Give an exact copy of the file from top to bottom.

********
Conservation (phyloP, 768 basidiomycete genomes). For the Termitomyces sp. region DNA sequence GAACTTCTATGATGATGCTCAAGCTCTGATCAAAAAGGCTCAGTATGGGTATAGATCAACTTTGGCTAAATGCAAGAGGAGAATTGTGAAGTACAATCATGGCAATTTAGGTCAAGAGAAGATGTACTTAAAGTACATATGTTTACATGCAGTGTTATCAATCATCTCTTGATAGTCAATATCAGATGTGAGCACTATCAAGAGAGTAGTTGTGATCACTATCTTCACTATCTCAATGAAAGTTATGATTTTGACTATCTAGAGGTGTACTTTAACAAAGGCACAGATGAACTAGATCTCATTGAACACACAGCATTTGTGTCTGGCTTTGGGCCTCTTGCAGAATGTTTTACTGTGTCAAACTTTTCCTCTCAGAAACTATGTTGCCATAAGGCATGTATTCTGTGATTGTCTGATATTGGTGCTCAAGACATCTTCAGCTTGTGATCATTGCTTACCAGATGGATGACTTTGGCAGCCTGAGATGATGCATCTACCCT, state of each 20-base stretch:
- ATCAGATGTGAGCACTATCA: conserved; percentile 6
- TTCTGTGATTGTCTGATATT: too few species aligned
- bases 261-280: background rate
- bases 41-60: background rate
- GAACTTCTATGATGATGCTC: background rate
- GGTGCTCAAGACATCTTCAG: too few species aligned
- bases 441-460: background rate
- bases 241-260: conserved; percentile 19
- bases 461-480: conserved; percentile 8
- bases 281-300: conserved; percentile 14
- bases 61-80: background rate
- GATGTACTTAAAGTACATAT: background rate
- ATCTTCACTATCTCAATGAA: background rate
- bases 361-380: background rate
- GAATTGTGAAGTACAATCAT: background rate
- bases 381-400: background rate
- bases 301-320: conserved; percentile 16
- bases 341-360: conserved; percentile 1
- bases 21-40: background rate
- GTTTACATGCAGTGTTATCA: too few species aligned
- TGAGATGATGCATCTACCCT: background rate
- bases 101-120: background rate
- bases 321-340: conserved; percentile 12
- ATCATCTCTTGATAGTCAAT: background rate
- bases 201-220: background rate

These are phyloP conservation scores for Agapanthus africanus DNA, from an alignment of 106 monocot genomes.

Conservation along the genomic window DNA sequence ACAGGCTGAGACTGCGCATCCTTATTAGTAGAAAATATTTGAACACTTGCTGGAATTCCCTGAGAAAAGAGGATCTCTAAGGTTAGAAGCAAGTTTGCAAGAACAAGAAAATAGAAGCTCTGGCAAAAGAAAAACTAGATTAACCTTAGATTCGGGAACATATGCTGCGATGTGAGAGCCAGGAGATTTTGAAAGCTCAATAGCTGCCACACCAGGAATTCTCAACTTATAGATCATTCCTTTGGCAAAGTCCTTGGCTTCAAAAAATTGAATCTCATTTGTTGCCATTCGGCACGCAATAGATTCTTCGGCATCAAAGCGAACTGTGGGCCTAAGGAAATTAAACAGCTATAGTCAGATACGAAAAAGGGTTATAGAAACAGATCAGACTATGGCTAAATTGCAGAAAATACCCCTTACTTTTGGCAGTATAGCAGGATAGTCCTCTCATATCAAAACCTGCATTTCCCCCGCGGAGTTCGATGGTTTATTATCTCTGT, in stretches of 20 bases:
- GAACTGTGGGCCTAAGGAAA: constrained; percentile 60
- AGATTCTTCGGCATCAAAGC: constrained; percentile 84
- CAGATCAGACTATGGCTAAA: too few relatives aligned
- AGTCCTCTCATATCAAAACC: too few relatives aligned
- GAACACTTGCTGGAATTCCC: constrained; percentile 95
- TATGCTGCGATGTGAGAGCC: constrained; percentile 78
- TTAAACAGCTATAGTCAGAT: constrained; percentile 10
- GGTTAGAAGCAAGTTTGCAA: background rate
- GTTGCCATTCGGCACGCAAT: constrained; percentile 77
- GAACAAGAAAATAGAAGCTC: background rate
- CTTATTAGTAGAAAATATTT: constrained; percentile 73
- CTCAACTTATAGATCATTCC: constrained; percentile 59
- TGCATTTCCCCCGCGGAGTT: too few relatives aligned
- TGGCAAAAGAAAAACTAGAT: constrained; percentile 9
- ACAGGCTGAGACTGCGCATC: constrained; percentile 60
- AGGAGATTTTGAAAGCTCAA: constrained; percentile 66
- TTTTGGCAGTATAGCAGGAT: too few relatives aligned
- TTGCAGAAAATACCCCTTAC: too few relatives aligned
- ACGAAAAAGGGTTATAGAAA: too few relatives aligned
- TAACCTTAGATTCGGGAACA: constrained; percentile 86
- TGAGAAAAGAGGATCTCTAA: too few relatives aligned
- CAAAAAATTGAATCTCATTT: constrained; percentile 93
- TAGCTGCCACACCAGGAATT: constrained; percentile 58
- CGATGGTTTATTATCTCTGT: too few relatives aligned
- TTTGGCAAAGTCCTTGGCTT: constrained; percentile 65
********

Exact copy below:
Conservation (phyloP, 768 basidiomycete genomes). For the Termitomyces sp. region DNA sequence GAACTTCTATGATGATGCTCAAGCTCTGATCAAAAAGGCTCAGTATGGGTATAGATCAACTTTGGCTAAATGCAAGAGGAGAATTGTGAAGTACAATCATGGCAATTTAGGTCAAGAGAAGATGTACTTAAAGTACATATGTTTACATGCAGTGTTATCAATCATCTCTTGATAGTCAATATCAGATGTGAGCACTATCAAGAGAGTAGTTGTGATCACTATCTTCACTATCTCAATGAAAGTTATGATTTTGACTATCTAGAGGTGTACTTTAACAAAGGCACAGATGAACTAGATCTCATTGAACACACAGCATTTGTGTCTGGCTTTGGGCCTCTTGCAGAATGTTTTACTGTGTCAAACTTTTCCTCTCAGAAACTATGTTGCCATAAGGCATGTATTCTGTGATTGTCTGATATTGGTGCTCAAGACATCTTCAGCTTGTGATCATTGCTTACCAGATGGATGACTTTGGCAGCCTGAGATGATGCATCTACCCT, state of each 20-base stretch:
- ATCAGATGTGAGCACTATCA: conserved; percentile 6
- TTCTGTGATTGTCTGATATT: too few species aligned
- bases 261-280: background rate
- bases 41-60: background rate
- GAACTTCTATGATGATGCTC: background rate
- GGTGCTCAAGACATCTTCAG: too few species aligned
- bases 441-460: background rate
- bases 241-260: conserved; percentile 19
- bases 461-480: conserved; percentile 8
- bases 281-300: conserved; percentile 14
- bases 61-80: background rate
- GATGTACTTAAAGTACATAT: background rate
- ATCTTCACTATCTCAATGAA: background rate
- bases 361-380: background rate
- GAATTGTGAAGTACAATCAT: background rate
- bases 381-400: background rate
- bases 301-320: conserved; percentile 16
- bases 341-360: conserved; percentile 1
- bases 21-40: background rate
- GTTTACATGCAGTGTTATCA: too few species aligned
- TGAGATGATGCATCTACCCT: background rate
- bases 101-120: background rate
- bases 321-340: conserved; percentile 12
- ATCATCTCTTGATAGTCAAT: background rate
- bases 201-220: background rate

These are phyloP conservation scores for Agapanthus africanus DNA, from an alignment of 106 monocot genomes.

Conservation along the genomic window DNA sequence ACAGGCTGAGACTGCGCATCCTTATTAGTAGAAAATATTTGAACACTTGCTGGAATTCCCTGAGAAAAGAGGATCTCTAAGGTTAGAAGCAAGTTTGCAAGAACAAGAAAATAGAAGCTCTGGCAAAAGAAAAACTAGATTAACCTTAGATTCGGGAACATATGCTGCGATGTGAGAGCCAGGAGATTTTGAAAGCTCAATAGCTGCCACACCAGGAATTCTCAACTTATAGATCATTCCTTTGGCAAAGTCCTTGGCTTCAAAAAATTGAATCTCATTTGTTGCCATTCGGCACGCAATAGATTCTTCGGCATCAAAGCGAACTGTGGGCCTAAGGAAATTAAACAGCTATAGTCAGATACGAAAAAGGGTTATAGAAACAGATCAGACTATGGCTAAATTGCAGAAAATACCCCTTACTTTTGGCAGTATAGCAGGATAGTCCTCTCATATCAAAACCTGCATTTCCCCCGCGGAGTTCGATGGTTTATTATCTCTGT, in stretches of 20 bases:
- GAACTGTGGGCCTAAGGAAA: constrained; percentile 60
- AGATTCTTCGGCATCAAAGC: constrained; percentile 84
- CAGATCAGACTATGGCTAAA: too few relatives aligned
- AGTCCTCTCATATCAAAACC: too few relatives aligned
- GAACACTTGCTGGAATTCCC: constrained; percentile 95
- TATGCTGCGATGTGAGAGCC: constrained; percentile 78
- TTAAACAGCTATAGTCAGAT: constrained; percentile 10
- GGTTAGAAGCAAGTTTGCAA: background rate
- GTTGCCATTCGGCACGCAAT: constrained; percentile 77
- GAACAAGAAAATAGAAGCTC: background rate
- CTTATTAGTAGAAAATATTT: constrained; percentile 73
- CTCAACTTATAGATCATTCC: constrained; percentile 59
- TGCATTTCCCCCGCGGAGTT: too few relatives aligned
- TGGCAAAAGAAAAACTAGAT: constrained; percentile 9
- ACAGGCTGAGACTGCGCATC: constrained; percentile 60
- AGGAGATTTTGAAAGCTCAA: constrained; percentile 66
- TTTTGGCAGTATAGCAGGAT: too few relatives aligned
- TTGCAGAAAATACCCCTTAC: too few relatives aligned
- ACGAAAAAGGGTTATAGAAA: too few relatives aligned
- TAACCTTAGATTCGGGAACA: constrained; percentile 86
- TGAGAAAAGAGGATCTCTAA: too few relatives aligned
- CAAAAAATTGAATCTCATTT: constrained; percentile 93
- TAGCTGCCACACCAGGAATT: constrained; percentile 58
- CGATGGTTTATTATCTCTGT: too few relatives aligned
- TTTGGCAAAGTCCTTGGCTT: constrained; percentile 65